The third principle is local control. An anecdote recorded by Etienne de Bourbon, a 13th-century Dominican friar, tells of the construction of a watermill immediately across the river from a monastery. The abbot, disturbed by the intrusion on prayer and meditation, instructed his procurator (or bursar) to tell the miller to desist. The clatter of the grindstone, the rumble of carts carrying corn, and the neighing of horses continued unabated, yet the procurator soon reported that the problem had been solved. “What do you mean?” the abbot demanded. “The noise is as bad as ever.” “Yes,” replied the bursar, “but we bought the mill. It is our noise now.” 23 In telling this story, I have asked neighbors and colleagues in the village if their views on the wind park would be different if they collectively owned the company. Most looked doubtful. But all recognized that this threatened invasion of their home would benefit remote shareholders, and that this latest instance of “energy colonization” is indeed part of the problem.
The Danish island of Samsø presents a celebrated example of resistance to such alienation of resources. 24 In a 1997 competition sponsored by the Danish government, Samsø proposed a plan for achieving carbon neutrality within a decade. The presentation earned them grants to invest in wind, solar, and biomass, with the result that by 2007 the population of less than 4,000 had become 100 percent self-sufficient with renewables, and able to export surplus energy. Residents of Samsø are now CO2 negative, recording minus 3.7 tons of CO2e per year per person. Building on this achievement, the second and third phases for the island aim to eliminate all dependency on fossil fuels and to achieve zero waste by 2030.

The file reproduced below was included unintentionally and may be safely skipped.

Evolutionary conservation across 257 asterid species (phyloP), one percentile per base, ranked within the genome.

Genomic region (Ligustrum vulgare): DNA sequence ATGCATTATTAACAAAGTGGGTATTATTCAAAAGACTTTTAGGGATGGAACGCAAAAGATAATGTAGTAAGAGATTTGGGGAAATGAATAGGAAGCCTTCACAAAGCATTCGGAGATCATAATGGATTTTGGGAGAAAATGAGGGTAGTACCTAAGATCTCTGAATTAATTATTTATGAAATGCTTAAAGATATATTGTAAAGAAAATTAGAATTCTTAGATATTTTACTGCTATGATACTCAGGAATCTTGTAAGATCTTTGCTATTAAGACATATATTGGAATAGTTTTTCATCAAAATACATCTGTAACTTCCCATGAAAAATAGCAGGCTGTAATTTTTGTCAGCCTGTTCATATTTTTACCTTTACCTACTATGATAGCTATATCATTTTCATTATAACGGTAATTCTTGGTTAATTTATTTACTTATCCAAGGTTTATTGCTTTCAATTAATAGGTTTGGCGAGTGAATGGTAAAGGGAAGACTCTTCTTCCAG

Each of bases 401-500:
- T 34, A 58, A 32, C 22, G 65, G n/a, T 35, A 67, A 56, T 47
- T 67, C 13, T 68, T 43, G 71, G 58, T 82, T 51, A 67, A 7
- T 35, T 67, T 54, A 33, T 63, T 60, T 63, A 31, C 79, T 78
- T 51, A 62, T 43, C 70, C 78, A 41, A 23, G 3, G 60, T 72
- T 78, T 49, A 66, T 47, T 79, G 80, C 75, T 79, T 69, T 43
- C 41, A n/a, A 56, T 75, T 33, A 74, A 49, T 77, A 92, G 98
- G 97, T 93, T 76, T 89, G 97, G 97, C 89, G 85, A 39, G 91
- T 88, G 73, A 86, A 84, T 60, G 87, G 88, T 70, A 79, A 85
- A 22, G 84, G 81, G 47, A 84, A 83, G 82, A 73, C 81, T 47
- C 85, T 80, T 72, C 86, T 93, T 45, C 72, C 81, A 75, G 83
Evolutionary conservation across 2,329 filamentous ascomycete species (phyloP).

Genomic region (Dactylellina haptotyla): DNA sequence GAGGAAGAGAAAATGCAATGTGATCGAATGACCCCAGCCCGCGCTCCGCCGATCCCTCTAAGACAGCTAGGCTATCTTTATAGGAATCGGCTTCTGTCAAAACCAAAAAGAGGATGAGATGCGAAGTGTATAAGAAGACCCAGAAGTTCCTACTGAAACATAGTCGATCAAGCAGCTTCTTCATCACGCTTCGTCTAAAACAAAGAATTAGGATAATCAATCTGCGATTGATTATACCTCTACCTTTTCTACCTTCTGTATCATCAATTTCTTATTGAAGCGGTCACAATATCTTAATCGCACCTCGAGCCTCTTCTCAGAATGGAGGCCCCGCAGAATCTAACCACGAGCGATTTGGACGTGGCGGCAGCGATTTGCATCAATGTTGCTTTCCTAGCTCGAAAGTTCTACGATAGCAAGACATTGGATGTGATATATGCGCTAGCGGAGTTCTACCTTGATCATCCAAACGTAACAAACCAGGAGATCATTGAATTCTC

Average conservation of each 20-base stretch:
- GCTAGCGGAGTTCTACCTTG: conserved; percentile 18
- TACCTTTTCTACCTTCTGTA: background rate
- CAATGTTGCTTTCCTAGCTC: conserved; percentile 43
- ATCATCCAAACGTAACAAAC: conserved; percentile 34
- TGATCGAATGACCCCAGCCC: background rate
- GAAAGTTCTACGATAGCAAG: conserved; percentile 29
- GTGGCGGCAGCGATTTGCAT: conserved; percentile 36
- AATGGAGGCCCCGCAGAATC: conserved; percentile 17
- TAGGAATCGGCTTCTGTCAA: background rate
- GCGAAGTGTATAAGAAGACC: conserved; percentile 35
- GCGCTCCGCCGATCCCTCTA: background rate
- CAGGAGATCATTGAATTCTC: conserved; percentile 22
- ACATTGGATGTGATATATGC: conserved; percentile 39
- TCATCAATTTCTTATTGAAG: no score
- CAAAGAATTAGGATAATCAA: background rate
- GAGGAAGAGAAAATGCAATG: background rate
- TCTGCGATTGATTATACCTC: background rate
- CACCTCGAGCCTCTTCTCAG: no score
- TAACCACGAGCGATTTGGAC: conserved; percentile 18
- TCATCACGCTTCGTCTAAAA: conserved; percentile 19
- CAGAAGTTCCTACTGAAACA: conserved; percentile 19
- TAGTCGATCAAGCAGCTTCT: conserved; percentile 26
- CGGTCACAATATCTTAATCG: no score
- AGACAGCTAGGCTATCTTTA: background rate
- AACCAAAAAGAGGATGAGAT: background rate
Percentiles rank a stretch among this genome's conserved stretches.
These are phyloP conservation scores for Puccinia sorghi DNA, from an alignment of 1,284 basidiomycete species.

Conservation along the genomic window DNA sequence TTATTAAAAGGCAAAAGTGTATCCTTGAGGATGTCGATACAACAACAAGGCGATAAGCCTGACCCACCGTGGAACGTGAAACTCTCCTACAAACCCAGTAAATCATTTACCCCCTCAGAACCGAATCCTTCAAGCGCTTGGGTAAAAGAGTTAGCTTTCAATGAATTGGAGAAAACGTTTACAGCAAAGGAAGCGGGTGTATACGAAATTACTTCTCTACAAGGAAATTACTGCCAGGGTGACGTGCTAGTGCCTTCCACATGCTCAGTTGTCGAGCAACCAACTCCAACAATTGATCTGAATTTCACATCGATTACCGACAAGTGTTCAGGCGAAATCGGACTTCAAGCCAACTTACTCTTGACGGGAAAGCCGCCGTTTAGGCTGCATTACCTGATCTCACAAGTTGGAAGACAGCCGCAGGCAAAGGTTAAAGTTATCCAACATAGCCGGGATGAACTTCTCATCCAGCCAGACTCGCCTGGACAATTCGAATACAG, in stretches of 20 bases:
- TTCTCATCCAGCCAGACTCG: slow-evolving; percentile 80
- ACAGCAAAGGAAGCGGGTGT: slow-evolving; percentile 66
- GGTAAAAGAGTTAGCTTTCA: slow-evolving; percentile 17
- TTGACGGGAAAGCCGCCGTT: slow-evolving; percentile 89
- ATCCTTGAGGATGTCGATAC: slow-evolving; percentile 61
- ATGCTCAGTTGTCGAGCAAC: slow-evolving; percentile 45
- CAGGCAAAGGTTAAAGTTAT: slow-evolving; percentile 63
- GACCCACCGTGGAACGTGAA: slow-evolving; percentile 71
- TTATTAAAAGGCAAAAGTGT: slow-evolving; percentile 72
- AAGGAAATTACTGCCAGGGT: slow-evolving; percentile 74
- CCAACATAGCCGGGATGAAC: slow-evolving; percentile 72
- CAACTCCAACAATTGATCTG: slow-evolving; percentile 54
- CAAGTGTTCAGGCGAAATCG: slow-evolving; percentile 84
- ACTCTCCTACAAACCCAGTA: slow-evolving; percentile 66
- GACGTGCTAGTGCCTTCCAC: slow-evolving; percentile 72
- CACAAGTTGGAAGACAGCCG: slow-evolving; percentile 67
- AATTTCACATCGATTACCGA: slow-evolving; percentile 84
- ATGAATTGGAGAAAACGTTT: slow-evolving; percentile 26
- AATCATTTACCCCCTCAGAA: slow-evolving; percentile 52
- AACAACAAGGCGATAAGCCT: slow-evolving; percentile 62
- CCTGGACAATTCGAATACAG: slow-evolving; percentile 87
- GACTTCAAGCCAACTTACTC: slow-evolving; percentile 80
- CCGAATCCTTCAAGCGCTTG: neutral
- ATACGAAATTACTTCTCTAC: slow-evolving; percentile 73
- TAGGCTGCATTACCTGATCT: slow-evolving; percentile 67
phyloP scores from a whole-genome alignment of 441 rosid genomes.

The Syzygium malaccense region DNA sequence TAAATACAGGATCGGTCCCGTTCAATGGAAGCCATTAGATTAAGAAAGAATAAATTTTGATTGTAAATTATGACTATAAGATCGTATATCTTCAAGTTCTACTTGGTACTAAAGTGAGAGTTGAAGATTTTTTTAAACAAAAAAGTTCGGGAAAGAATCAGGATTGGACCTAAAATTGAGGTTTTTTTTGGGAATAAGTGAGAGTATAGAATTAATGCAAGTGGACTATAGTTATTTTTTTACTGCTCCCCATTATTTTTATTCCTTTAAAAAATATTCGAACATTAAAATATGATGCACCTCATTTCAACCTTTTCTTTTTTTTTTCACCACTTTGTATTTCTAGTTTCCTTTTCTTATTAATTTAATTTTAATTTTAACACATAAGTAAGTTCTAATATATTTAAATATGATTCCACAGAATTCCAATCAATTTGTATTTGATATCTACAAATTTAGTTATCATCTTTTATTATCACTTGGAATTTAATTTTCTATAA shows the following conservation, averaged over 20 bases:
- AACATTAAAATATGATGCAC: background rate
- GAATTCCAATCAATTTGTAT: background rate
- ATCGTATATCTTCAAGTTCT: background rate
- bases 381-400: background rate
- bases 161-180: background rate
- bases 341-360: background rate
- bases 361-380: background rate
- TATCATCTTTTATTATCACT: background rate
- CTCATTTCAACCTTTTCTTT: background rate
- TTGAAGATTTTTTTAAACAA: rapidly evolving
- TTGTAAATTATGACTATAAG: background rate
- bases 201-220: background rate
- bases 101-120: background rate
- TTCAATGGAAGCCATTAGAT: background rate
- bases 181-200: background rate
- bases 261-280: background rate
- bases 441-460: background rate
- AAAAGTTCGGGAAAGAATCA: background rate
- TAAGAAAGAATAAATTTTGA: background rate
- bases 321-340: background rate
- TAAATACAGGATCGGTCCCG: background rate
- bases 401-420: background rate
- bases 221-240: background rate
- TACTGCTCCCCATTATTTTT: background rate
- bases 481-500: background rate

Samsø remains a leader, but there are by now other examples throughout Europe. 25 At a modest scale in Spain, the DUS 5000 program has been set up as of 2021 to finance municipal clean-energy projects for small communities at risk of depopulation. 26 In Extremadura, EnVerde is an energy cooperative founded in 2020, the first in the region. 27 Seeking to break the grip of energy oligopolies and to serve members at cost, the organization has three main commitments: achievement of energy sovereignty, production of 100-percent renewable energy, and preservation of the environment and the land. The group defines energy sovereignty as “the right of individuals, communities, and peoples to make their own decisions regarding the generation, distribution and consumption of energy, so that these are appropriate to their ecological, social, economic, and cultural circumstances.” With 50 founding members and the financial support of other energy cooperatives in Spain, EnVerde will start serving users in January 2022. This seems to be an excellent model — although the question remains as to whether such relatively small-scale cooperatives can compete economically with the large for-profit companies, or dictate terms consonant with their founding principles. 28
Solutions cannot be exclusively technical or economic. True resiliency must embrace the potential for social and economic change.
The lesson from Denmark is this: National government established the goals, but devolved the brainstorming for achievement of those goals onto the localities, to people who know their own communities and their landscape in its broadest sense. Crucially, the winners were backed with money to execute their plans. The top-down imposition of a carbon-reduction policy, whether emanating from the bureaucrats of Brussels or a ruling majority in Madrid, will meet with opposition as long as small communities are sidelined as the objects of government fiat, forced to accept projects implemented by speculators and multinationals. Furthermore, to address the pressing issues of carbon reduction, solutions cannot be exclusively technical or economic. True resiliency must fully embrace the potential for social and economic change beyond the threadbare procedure of a planning consultation period conducted in the interests of corporate shareholders.
It is possible to preserve the planet and the landscape, with all that the latter implies of culture and way of life. Reducing the demand for energy and resources, decentralizing and downsizing energy production, and placing a value on the quality of life embedded in a place are, at the very least, guidelines for a just and humane way toward a fossil-free future — and the preservation of a landscape for the ages.